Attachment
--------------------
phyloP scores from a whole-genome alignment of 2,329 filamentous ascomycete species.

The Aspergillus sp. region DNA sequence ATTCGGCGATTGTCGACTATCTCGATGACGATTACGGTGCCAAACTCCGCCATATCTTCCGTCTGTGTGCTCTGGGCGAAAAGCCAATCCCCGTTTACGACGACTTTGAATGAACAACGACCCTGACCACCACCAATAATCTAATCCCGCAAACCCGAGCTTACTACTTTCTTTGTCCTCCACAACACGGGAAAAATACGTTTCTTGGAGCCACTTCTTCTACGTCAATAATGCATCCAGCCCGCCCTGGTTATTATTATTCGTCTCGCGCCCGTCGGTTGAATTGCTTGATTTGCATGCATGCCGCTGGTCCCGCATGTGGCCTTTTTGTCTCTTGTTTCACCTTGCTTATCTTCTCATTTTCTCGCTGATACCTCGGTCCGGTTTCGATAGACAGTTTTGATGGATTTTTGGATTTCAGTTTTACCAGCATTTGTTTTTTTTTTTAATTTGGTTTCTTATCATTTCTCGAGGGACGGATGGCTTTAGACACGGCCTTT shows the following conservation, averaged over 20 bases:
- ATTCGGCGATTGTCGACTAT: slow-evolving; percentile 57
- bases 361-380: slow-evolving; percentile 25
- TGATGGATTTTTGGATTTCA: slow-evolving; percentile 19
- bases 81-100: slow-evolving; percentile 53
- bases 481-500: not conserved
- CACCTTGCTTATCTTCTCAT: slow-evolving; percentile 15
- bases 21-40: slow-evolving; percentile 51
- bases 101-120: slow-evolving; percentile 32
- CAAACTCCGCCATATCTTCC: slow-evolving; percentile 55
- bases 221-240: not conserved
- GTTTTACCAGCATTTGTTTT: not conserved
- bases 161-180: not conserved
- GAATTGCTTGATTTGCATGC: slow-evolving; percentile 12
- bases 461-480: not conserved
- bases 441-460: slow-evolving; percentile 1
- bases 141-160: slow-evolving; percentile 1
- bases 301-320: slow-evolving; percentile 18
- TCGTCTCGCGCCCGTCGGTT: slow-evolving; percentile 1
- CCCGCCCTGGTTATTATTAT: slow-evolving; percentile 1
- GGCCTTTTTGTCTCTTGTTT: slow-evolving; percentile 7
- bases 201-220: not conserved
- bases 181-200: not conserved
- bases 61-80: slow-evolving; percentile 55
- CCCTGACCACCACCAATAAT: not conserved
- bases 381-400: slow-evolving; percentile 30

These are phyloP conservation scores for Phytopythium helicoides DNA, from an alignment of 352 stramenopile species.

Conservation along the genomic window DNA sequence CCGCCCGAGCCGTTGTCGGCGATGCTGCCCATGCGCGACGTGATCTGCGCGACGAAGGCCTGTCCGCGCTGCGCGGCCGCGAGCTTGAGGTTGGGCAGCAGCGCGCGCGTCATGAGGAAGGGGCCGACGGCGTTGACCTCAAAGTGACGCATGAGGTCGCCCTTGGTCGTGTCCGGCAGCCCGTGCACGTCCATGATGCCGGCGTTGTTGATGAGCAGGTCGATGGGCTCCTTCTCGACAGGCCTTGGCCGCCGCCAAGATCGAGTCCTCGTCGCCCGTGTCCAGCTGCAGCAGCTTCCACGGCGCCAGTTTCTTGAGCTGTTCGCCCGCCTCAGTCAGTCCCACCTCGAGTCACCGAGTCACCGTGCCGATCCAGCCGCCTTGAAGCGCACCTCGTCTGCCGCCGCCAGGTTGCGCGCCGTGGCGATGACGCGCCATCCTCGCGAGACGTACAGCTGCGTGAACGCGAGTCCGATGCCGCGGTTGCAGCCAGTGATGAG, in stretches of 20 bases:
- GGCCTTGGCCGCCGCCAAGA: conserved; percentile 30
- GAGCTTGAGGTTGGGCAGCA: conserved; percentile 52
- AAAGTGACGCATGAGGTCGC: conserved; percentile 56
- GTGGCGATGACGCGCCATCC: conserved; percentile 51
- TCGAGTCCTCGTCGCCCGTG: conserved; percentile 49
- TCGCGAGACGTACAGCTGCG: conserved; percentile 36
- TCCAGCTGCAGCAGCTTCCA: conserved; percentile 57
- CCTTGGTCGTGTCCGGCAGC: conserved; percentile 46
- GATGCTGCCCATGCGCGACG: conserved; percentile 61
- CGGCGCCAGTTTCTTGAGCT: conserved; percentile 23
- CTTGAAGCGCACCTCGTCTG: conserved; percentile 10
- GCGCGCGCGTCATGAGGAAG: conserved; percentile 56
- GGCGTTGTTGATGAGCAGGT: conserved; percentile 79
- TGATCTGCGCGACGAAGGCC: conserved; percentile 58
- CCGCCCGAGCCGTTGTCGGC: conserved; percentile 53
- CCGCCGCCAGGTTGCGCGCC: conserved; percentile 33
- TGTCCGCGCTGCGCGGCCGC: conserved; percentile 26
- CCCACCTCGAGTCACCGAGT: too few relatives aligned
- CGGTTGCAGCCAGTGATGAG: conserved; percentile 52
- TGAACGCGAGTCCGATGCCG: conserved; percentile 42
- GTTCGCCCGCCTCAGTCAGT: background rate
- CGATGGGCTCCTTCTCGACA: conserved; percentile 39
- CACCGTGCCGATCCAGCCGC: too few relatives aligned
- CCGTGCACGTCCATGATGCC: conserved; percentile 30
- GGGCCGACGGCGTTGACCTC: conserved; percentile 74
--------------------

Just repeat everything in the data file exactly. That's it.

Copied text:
phyloP scores from a whole-genome alignment of 2,329 filamentous ascomycete species.

The Aspergillus sp. region DNA sequence ATTCGGCGATTGTCGACTATCTCGATGACGATTACGGTGCCAAACTCCGCCATATCTTCCGTCTGTGTGCTCTGGGCGAAAAGCCAATCCCCGTTTACGACGACTTTGAATGAACAACGACCCTGACCACCACCAATAATCTAATCCCGCAAACCCGAGCTTACTACTTTCTTTGTCCTCCACAACACGGGAAAAATACGTTTCTTGGAGCCACTTCTTCTACGTCAATAATGCATCCAGCCCGCCCTGGTTATTATTATTCGTCTCGCGCCCGTCGGTTGAATTGCTTGATTTGCATGCATGCCGCTGGTCCCGCATGTGGCCTTTTTGTCTCTTGTTTCACCTTGCTTATCTTCTCATTTTCTCGCTGATACCTCGGTCCGGTTTCGATAGACAGTTTTGATGGATTTTTGGATTTCAGTTTTACCAGCATTTGTTTTTTTTTTTAATTTGGTTTCTTATCATTTCTCGAGGGACGGATGGCTTTAGACACGGCCTTT shows the following conservation, averaged over 20 bases:
- ATTCGGCGATTGTCGACTAT: slow-evolving; percentile 57
- bases 361-380: slow-evolving; percentile 25
- TGATGGATTTTTGGATTTCA: slow-evolving; percentile 19
- bases 81-100: slow-evolving; percentile 53
- bases 481-500: not conserved
- CACCTTGCTTATCTTCTCAT: slow-evolving; percentile 15
- bases 21-40: slow-evolving; percentile 51
- bases 101-120: slow-evolving; percentile 32
- CAAACTCCGCCATATCTTCC: slow-evolving; percentile 55
- bases 221-240: not conserved
- GTTTTACCAGCATTTGTTTT: not conserved
- bases 161-180: not conserved
- GAATTGCTTGATTTGCATGC: slow-evolving; percentile 12
- bases 461-480: not conserved
- bases 441-460: slow-evolving; percentile 1
- bases 141-160: slow-evolving; percentile 1
- bases 301-320: slow-evolving; percentile 18
- TCGTCTCGCGCCCGTCGGTT: slow-evolving; percentile 1
- CCCGCCCTGGTTATTATTAT: slow-evolving; percentile 1
- GGCCTTTTTGTCTCTTGTTT: slow-evolving; percentile 7
- bases 201-220: not conserved
- bases 181-200: not conserved
- bases 61-80: slow-evolving; percentile 55
- CCCTGACCACCACCAATAAT: not conserved
- bases 381-400: slow-evolving; percentile 30

These are phyloP conservation scores for Phytopythium helicoides DNA, from an alignment of 352 stramenopile species.

Conservation along the genomic window DNA sequence CCGCCCGAGCCGTTGTCGGCGATGCTGCCCATGCGCGACGTGATCTGCGCGACGAAGGCCTGTCCGCGCTGCGCGGCCGCGAGCTTGAGGTTGGGCAGCAGCGCGCGCGTCATGAGGAAGGGGCCGACGGCGTTGACCTCAAAGTGACGCATGAGGTCGCCCTTGGTCGTGTCCGGCAGCCCGTGCACGTCCATGATGCCGGCGTTGTTGATGAGCAGGTCGATGGGCTCCTTCTCGACAGGCCTTGGCCGCCGCCAAGATCGAGTCCTCGTCGCCCGTGTCCAGCTGCAGCAGCTTCCACGGCGCCAGTTTCTTGAGCTGTTCGCCCGCCTCAGTCAGTCCCACCTCGAGTCACCGAGTCACCGTGCCGATCCAGCCGCCTTGAAGCGCACCTCGTCTGCCGCCGCCAGGTTGCGCGCCGTGGCGATGACGCGCCATCCTCGCGAGACGTACAGCTGCGTGAACGCGAGTCCGATGCCGCGGTTGCAGCCAGTGATGAG, in stretches of 20 bases:
- GGCCTTGGCCGCCGCCAAGA: conserved; percentile 30
- GAGCTTGAGGTTGGGCAGCA: conserved; percentile 52
- AAAGTGACGCATGAGGTCGC: conserved; percentile 56
- GTGGCGATGACGCGCCATCC: conserved; percentile 51
- TCGAGTCCTCGTCGCCCGTG: conserved; percentile 49
- TCGCGAGACGTACAGCTGCG: conserved; percentile 36
- TCCAGCTGCAGCAGCTTCCA: conserved; percentile 57
- CCTTGGTCGTGTCCGGCAGC: conserved; percentile 46
- GATGCTGCCCATGCGCGACG: conserved; percentile 61
- CGGCGCCAGTTTCTTGAGCT: conserved; percentile 23
- CTTGAAGCGCACCTCGTCTG: conserved; percentile 10
- GCGCGCGCGTCATGAGGAAG: conserved; percentile 56
- GGCGTTGTTGATGAGCAGGT: conserved; percentile 79
- TGATCTGCGCGACGAAGGCC: conserved; percentile 58
- CCGCCCGAGCCGTTGTCGGC: conserved; percentile 53
- CCGCCGCCAGGTTGCGCGCC: conserved; percentile 33
- TGTCCGCGCTGCGCGGCCGC: conserved; percentile 26
- CCCACCTCGAGTCACCGAGT: too few relatives aligned
- CGGTTGCAGCCAGTGATGAG: conserved; percentile 52
- TGAACGCGAGTCCGATGCCG: conserved; percentile 42
- GTTCGCCCGCCTCAGTCAGT: background rate
- CGATGGGCTCCTTCTCGACA: conserved; percentile 39
- CACCGTGCCGATCCAGCCGC: too few relatives aligned
- CCGTGCACGTCCATGATGCC: conserved; percentile 30
- GGGCCGACGGCGTTGACCTC: conserved; percentile 74